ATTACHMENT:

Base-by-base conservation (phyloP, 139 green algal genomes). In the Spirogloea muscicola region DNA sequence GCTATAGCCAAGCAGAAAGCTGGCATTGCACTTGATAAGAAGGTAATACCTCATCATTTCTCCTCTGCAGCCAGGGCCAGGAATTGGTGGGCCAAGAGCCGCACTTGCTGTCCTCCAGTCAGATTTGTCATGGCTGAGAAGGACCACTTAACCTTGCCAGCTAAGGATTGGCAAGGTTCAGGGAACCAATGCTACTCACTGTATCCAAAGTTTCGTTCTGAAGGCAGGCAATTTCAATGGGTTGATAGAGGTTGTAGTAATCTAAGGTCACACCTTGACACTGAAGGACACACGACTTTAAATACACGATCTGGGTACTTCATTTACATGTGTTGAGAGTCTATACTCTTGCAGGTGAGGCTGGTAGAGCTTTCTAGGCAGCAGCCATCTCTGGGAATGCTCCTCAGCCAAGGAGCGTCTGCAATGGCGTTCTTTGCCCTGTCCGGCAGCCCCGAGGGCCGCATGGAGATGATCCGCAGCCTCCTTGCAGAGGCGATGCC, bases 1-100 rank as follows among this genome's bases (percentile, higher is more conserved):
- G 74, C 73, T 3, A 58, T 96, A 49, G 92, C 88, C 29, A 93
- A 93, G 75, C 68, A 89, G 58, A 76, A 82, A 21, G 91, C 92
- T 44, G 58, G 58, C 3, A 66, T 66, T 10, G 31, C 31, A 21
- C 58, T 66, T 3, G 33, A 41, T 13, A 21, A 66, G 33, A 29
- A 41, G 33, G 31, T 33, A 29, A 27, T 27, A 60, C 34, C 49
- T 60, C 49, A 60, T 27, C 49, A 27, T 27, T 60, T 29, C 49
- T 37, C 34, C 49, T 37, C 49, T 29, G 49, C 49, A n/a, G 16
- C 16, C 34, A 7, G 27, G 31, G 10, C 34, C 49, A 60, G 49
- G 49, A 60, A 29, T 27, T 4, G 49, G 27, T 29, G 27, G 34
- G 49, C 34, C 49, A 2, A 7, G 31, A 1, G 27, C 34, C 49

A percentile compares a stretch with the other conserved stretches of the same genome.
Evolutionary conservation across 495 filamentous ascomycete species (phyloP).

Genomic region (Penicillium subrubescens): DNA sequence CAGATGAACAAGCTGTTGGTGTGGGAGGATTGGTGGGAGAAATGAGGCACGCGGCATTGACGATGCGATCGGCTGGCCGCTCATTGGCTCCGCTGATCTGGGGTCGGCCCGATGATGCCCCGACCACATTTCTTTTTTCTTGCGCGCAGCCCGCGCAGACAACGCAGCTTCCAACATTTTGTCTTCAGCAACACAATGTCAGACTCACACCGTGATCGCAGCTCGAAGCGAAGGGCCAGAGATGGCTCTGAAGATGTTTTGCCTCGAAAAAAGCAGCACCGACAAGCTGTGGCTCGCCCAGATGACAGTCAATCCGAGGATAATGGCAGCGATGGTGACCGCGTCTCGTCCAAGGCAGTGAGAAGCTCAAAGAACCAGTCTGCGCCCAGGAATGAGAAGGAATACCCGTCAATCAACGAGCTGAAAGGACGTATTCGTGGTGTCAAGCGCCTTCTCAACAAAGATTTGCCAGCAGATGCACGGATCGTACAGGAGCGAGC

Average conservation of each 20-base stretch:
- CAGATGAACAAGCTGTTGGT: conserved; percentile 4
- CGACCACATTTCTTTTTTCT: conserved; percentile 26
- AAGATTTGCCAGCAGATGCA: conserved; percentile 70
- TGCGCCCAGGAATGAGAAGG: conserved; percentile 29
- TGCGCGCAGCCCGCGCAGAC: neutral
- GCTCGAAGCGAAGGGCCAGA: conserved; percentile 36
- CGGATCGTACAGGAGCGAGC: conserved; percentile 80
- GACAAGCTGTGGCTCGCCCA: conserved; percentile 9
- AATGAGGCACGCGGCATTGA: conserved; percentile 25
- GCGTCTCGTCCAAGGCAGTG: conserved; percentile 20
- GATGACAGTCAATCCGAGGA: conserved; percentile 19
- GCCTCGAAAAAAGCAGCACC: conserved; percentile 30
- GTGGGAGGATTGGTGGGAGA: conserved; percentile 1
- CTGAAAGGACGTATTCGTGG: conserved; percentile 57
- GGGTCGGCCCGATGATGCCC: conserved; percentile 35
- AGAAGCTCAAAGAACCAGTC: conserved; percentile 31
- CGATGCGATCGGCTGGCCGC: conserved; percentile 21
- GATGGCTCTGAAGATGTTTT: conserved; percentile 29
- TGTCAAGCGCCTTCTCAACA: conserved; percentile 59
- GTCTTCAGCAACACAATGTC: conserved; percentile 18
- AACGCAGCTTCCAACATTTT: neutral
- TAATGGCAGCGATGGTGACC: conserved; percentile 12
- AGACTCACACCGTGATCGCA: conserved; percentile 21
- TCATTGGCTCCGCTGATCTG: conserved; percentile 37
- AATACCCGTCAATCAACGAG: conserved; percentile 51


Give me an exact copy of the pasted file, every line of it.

Base-by-base conservation (phyloP, 139 green algal genomes). In the Spirogloea muscicola region DNA sequence GCTATAGCCAAGCAGAAAGCTGGCATTGCACTTGATAAGAAGGTAATACCTCATCATTTCTCCTCTGCAGCCAGGGCCAGGAATTGGTGGGCCAAGAGCCGCACTTGCTGTCCTCCAGTCAGATTTGTCATGGCTGAGAAGGACCACTTAACCTTGCCAGCTAAGGATTGGCAAGGTTCAGGGAACCAATGCTACTCACTGTATCCAAAGTTTCGTTCTGAAGGCAGGCAATTTCAATGGGTTGATAGAGGTTGTAGTAATCTAAGGTCACACCTTGACACTGAAGGACACACGACTTTAAATACACGATCTGGGTACTTCATTTACATGTGTTGAGAGTCTATACTCTTGCAGGTGAGGCTGGTAGAGCTTTCTAGGCAGCAGCCATCTCTGGGAATGCTCCTCAGCCAAGGAGCGTCTGCAATGGCGTTCTTTGCCCTGTCCGGCAGCCCCGAGGGCCGCATGGAGATGATCCGCAGCCTCCTTGCAGAGGCGATGCC, bases 1-100 rank as follows among this genome's bases (percentile, higher is more conserved):
- G 74, C 73, T 3, A 58, T 96, A 49, G 92, C 88, C 29, A 93
- A 93, G 75, C 68, A 89, G 58, A 76, A 82, A 21, G 91, C 92
- T 44, G 58, G 58, C 3, A 66, T 66, T 10, G 31, C 31, A 21
- C 58, T 66, T 3, G 33, A 41, T 13, A 21, A 66, G 33, A 29
- A 41, G 33, G 31, T 33, A 29, A 27, T 27, A 60, C 34, C 49
- T 60, C 49, A 60, T 27, C 49, A 27, T 27, T 60, T 29, C 49
- T 37, C 34, C 49, T 37, C 49, T 29, G 49, C 49, A n/a, G 16
- C 16, C 34, A 7, G 27, G 31, G 10, C 34, C 49, A 60, G 49
- G 49, A 60, A 29, T 27, T 4, G 49, G 27, T 29, G 27, G 34
- G 49, C 34, C 49, A 2, A 7, G 31, A 1, G 27, C 34, C 49

A percentile compares a stretch with the other conserved stretches of the same genome.
Evolutionary conservation across 495 filamentous ascomycete species (phyloP).

Genomic region (Penicillium subrubescens): DNA sequence CAGATGAACAAGCTGTTGGTGTGGGAGGATTGGTGGGAGAAATGAGGCACGCGGCATTGACGATGCGATCGGCTGGCCGCTCATTGGCTCCGCTGATCTGGGGTCGGCCCGATGATGCCCCGACCACATTTCTTTTTTCTTGCGCGCAGCCCGCGCAGACAACGCAGCTTCCAACATTTTGTCTTCAGCAACACAATGTCAGACTCACACCGTGATCGCAGCTCGAAGCGAAGGGCCAGAGATGGCTCTGAAGATGTTTTGCCTCGAAAAAAGCAGCACCGACAAGCTGTGGCTCGCCCAGATGACAGTCAATCCGAGGATAATGGCAGCGATGGTGACCGCGTCTCGTCCAAGGCAGTGAGAAGCTCAAAGAACCAGTCTGCGCCCAGGAATGAGAAGGAATACCCGTCAATCAACGAGCTGAAAGGACGTATTCGTGGTGTCAAGCGCCTTCTCAACAAAGATTTGCCAGCAGATGCACGGATCGTACAGGAGCGAGC

Average conservation of each 20-base stretch:
- CAGATGAACAAGCTGTTGGT: conserved; percentile 4
- CGACCACATTTCTTTTTTCT: conserved; percentile 26
- AAGATTTGCCAGCAGATGCA: conserved; percentile 70
- TGCGCCCAGGAATGAGAAGG: conserved; percentile 29
- TGCGCGCAGCCCGCGCAGAC: neutral
- GCTCGAAGCGAAGGGCCAGA: conserved; percentile 36
- CGGATCGTACAGGAGCGAGC: conserved; percentile 80
- GACAAGCTGTGGCTCGCCCA: conserved; percentile 9
- AATGAGGCACGCGGCATTGA: conserved; percentile 25
- GCGTCTCGTCCAAGGCAGTG: conserved; percentile 20
- GATGACAGTCAATCCGAGGA: conserved; percentile 19
- GCCTCGAAAAAAGCAGCACC: conserved; percentile 30
- GTGGGAGGATTGGTGGGAGA: conserved; percentile 1
- CTGAAAGGACGTATTCGTGG: conserved; percentile 57
- GGGTCGGCCCGATGATGCCC: conserved; percentile 35
- AGAAGCTCAAAGAACCAGTC: conserved; percentile 31
- CGATGCGATCGGCTGGCCGC: conserved; percentile 21
- GATGGCTCTGAAGATGTTTT: conserved; percentile 29
- TGTCAAGCGCCTTCTCAACA: conserved; percentile 59
- GTCTTCAGCAACACAATGTC: conserved; percentile 18
- AACGCAGCTTCCAACATTTT: neutral
- TAATGGCAGCGATGGTGACC: conserved; percentile 12
- AGACTCACACCGTGATCGCA: conserved; percentile 21
- TCATTGGCTCCGCTGATCTG: conserved; percentile 37
- AATACCCGTCAATCAACGAG: conserved; percentile 51